• Categories

  • Archives

    « Home

    Op-Ed at Wired UK: Six reasons I’m avoiding Facebook

    The editor of Wired UK explains in an opinion column why he hasn’t joined social-networking services such as Facebook or Google Buzz, and his reasons include privacy concerns:

    My cautious use of the social networks has nothing to do with paranoia about privacy; and yes, I celebrate the unprecedented transparency and connectivity that these services can empower. But what’s increasingly bothering me is the wider social and political cost of our ever-greater enmeshment in these proprietary networks. Here are half a dozen reasons why.

    1 – Private companies aren’t motivated by your best interests
    Facebook and Google exist to make money, by selling advertisers the means to target you with ever greater precision. That explains the endless series of “privacy” headlines, as these unregulated businesses push boundaries to make it easier for paying third parties to access your likes, interests, photos, social connections and purchasing intentions. That’s why Facebook has made it harder for users to understand exactly what they’re giving away — why, for instance, its privacy policy has grown from 1,004 words in 2005 to 5,830 words today (by comparison, as the New York Times has pointed out, the US Constitution is 4,543). Founder Mark Zuckerberg once joked dismissively about the “dumb fucks” who “trust me”. I admire the business Zuckerberg’s built; but I don’t trust him. […]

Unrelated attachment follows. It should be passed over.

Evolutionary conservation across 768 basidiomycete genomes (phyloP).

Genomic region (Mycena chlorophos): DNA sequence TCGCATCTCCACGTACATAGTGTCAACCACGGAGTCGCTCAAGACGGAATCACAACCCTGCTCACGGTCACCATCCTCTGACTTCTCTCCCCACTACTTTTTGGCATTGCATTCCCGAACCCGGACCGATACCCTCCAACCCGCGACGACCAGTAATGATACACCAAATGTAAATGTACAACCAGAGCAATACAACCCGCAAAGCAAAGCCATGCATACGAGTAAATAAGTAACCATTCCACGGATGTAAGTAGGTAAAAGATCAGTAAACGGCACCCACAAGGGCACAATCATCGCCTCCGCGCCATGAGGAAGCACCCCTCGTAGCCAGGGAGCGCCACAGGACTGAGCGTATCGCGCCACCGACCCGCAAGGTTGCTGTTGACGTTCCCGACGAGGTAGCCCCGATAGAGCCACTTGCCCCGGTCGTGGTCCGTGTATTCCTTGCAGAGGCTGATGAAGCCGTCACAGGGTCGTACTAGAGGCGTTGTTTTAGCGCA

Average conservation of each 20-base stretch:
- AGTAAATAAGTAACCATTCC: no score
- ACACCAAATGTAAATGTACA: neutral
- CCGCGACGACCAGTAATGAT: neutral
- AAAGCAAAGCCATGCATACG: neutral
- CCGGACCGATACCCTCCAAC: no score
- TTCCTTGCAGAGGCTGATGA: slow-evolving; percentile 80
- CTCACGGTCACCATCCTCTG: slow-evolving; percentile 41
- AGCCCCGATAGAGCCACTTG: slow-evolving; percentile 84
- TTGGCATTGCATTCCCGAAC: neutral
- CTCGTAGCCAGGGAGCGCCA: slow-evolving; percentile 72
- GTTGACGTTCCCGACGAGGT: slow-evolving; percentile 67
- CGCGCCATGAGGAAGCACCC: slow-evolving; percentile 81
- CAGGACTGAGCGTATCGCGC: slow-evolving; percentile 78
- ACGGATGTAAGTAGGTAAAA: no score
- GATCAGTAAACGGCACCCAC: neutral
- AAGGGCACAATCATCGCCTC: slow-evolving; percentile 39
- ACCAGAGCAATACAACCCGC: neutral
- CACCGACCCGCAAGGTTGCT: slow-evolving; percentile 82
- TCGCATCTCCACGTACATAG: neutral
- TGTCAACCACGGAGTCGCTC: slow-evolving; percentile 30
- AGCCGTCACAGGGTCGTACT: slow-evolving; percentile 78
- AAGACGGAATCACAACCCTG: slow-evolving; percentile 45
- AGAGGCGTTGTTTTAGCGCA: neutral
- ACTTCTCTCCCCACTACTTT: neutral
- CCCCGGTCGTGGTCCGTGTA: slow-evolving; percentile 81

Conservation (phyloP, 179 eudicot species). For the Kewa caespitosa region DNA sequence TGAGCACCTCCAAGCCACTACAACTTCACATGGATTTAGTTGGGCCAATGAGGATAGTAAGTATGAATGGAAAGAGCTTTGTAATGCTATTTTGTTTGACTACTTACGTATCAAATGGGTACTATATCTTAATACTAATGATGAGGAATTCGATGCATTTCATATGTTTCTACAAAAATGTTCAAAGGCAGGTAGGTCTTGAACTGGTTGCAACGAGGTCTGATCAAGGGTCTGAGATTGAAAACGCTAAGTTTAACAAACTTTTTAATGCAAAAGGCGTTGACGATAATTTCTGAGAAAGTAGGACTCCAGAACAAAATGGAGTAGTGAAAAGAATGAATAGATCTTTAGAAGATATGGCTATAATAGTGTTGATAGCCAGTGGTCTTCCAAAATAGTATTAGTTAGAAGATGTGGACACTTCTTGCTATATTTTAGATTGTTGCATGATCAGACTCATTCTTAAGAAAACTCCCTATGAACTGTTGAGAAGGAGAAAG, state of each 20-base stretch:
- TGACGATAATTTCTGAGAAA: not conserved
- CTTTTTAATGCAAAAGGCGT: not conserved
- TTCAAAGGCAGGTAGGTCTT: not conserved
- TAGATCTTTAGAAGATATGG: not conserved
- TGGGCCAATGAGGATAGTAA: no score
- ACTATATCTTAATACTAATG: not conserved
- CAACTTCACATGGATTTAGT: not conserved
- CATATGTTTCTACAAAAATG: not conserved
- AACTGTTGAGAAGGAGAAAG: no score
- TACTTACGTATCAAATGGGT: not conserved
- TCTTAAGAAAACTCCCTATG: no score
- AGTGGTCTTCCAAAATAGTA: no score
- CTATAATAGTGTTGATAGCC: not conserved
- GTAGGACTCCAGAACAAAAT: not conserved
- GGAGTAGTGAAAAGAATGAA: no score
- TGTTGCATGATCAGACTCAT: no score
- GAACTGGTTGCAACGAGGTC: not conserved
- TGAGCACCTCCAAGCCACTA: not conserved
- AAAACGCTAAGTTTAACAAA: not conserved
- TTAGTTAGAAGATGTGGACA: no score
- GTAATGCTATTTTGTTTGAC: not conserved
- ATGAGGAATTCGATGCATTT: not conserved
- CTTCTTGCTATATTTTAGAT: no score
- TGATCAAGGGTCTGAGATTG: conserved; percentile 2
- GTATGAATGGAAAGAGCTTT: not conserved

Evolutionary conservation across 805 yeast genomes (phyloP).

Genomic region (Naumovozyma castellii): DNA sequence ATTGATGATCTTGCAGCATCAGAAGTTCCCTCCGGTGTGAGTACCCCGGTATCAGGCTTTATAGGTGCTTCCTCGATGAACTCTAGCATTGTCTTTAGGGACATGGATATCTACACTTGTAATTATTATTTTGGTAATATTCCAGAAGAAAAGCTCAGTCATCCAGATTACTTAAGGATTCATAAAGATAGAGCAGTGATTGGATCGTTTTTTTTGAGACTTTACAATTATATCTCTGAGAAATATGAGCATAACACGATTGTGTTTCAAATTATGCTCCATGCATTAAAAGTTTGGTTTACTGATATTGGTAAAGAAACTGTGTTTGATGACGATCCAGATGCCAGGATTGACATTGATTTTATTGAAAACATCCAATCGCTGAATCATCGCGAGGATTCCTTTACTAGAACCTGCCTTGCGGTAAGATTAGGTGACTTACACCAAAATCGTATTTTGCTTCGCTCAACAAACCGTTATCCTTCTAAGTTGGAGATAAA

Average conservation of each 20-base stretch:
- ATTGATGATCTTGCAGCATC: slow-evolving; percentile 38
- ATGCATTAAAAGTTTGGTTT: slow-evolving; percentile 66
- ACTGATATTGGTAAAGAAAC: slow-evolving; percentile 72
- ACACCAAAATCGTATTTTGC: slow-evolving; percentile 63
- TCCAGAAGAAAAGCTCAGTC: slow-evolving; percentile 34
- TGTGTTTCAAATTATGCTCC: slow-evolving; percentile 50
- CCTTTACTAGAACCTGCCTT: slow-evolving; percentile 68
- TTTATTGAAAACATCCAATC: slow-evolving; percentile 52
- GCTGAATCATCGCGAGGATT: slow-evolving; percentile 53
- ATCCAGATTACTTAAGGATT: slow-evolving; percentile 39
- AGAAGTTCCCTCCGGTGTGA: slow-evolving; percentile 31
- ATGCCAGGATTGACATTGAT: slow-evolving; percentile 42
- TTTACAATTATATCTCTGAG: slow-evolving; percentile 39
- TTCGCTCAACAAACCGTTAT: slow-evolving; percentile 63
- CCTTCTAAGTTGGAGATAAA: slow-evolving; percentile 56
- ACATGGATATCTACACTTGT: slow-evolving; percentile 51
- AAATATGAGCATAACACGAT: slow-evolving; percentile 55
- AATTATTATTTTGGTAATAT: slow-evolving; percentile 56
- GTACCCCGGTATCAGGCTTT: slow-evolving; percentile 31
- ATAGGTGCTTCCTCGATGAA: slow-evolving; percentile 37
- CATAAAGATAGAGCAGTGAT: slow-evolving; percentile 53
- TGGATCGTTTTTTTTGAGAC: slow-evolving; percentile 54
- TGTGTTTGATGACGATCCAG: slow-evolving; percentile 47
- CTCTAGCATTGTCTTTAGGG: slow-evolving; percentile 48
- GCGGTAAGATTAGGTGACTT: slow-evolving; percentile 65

3 – Information you supply for one purpose will invariably be used for another…
    Phone up to buy a pizza, and the order-taker’s computer gives her access to your voting record, employment history, library loans — all “just wired into the system” for your convenience. She’ll suggest a tofu pizza as she knows about your 42-inch waist, she’ll add a delivery surcharge because a nearby robbery yesterday puts you in “an orange zone” — and she’ll be on her guard because you’ve checked out the library book Dealing With Depression. This is where the American Council for Civil Liberties sees consumerism going — watch its pizza video online — and it’s not to hard to believe. Already surveys suggest that 35 percent of firms are rejecting applicants because of information found on social networks. What makes you think you can control what happens to your personal data?

    4 – …and there’s a good chance it will be used against you
    Mark Zuckerberg would like to suggest that, in an ever more transparent world, “you have one identity — the days of you having a different image for your work friends or co-workers and for the other people you know are probably coming to an end pretty quickly.” That suits his purpose — but in our multi-layered lives it’s just not true. A vindictive ex-partner, or a workplace rival, or a health insurer, or a political opponent, may selectively expose information to your detriment – powerfully re-framing your identity in a way you would consider dishonest.

    Leave a Reply